By Arra B. Francia, Reporter

FOREIGN INVESTORS may lose their interest in the Philippine Stock Exchange (PSE) once it raises stock transaction taxes (STT) in 2018 as part of the first package of the government’s tax reform program due for implementation in the first quarter.

PSE President Ramon S. Monzon explained the 20% increase in STT — from 50 basis points (bps) to 60bps of the gross selling price — would make the local bourse less competitive against other markets in Asia.

“We have to be conscious about what the other capital markets are doing in the region, or even globally. Because the foreign investors will always go to a place where the transaction costs are less because it’s hard enough to make money on a trade. But if you add the transaction cost, we become very uncompetitive (compared) to the other stock exchanges,” Mr. Monzon told reporters in Makati late Wednesday.

The increased STT forms part of the first package of the Tax Reform for Acceleration and Inclusion (TRAIN), which Congress ratified on Wednesday evening. The tax measure would still need President Rodrigo R. Duterte’s signature before becoming a law.

The adjusted taxation scheme aims to collect up to P130 billion more revenues for the country, in order to finance the Duterte administration’s massive infrastructure program that would see over P8 trillion in spending for roads, railways, and airports, among others, in the next six years.

Mr. Monzon noted the Philippine tax imposed on stock transactions is already the highest in the region, followed by the Burma Malaysia Exchange with a tax of 30 bps of the transaction value. The Hong Kong Exchange charges a stamp duty of 10bps of the transaction value, while the Singapore Exchange has none.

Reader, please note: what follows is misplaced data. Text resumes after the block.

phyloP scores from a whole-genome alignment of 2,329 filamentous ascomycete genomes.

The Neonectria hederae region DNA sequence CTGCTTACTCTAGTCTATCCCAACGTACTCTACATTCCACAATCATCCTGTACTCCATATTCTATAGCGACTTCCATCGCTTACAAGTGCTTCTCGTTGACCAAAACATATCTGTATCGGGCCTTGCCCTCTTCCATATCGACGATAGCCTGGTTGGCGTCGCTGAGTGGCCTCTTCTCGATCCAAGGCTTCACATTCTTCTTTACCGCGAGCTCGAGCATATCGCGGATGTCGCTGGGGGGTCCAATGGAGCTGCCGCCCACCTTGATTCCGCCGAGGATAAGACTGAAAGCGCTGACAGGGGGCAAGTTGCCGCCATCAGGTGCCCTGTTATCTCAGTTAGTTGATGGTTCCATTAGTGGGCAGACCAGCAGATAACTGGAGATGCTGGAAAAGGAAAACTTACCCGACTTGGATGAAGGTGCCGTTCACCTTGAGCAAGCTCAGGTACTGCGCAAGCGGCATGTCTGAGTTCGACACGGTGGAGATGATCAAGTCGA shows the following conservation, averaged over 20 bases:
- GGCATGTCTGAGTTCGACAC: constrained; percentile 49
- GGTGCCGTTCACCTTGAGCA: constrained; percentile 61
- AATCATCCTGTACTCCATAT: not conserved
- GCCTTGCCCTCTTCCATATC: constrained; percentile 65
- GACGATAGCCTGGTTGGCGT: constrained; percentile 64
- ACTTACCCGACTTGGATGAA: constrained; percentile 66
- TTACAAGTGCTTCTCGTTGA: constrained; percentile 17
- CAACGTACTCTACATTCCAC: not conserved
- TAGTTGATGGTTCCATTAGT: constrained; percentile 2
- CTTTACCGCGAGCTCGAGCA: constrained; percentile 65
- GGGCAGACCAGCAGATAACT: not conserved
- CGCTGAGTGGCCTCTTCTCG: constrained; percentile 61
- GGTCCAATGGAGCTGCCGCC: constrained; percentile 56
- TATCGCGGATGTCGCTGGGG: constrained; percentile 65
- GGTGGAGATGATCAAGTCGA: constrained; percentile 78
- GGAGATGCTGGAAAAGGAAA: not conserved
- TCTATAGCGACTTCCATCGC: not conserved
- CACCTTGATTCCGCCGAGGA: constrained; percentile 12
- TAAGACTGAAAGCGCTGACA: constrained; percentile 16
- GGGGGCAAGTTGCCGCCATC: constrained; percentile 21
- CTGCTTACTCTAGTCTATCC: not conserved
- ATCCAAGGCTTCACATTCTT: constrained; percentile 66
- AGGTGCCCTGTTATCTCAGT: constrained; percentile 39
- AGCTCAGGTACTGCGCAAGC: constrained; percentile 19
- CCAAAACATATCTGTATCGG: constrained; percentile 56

“We really compete with the other exchanges like Thailand, Malaysia, Indonesia, Vietnam. We compete for the money of the foreign investors. So when you increase STT, you are increasing the friction cost. As it is right now, before the increase, that 50bps STT was already the highest in the whole region,” the PSE president said.

He added this could further impact the trading volume in the PSE, which remains at the same level as it had in 2016 despite recording fresh highs this year.

“We’ve had 12 new highs in the market this 2017. In fact, we hit the high of 8,600 in one trading day. We had a P62-billion tender offer from EDC (Energy Development Corp.)… And yet volume is just the same, if not less than volume for 2016,” Mr. Monzon said.

Given the increase in STT, the PSE would then have to launch more programs to attract more foreign investors.

“Obviously we need to do a lot of work to increase interest in our capital markets and at the PSE side, we are really embarking on a lot of initiatives to make it more attractive to the foreign investors,” Mr. Monzon said.

These initiatives include the launch of short selling functions and centralized securities borrowing and lending by the first quarter of 2018, as well as new indices in the future.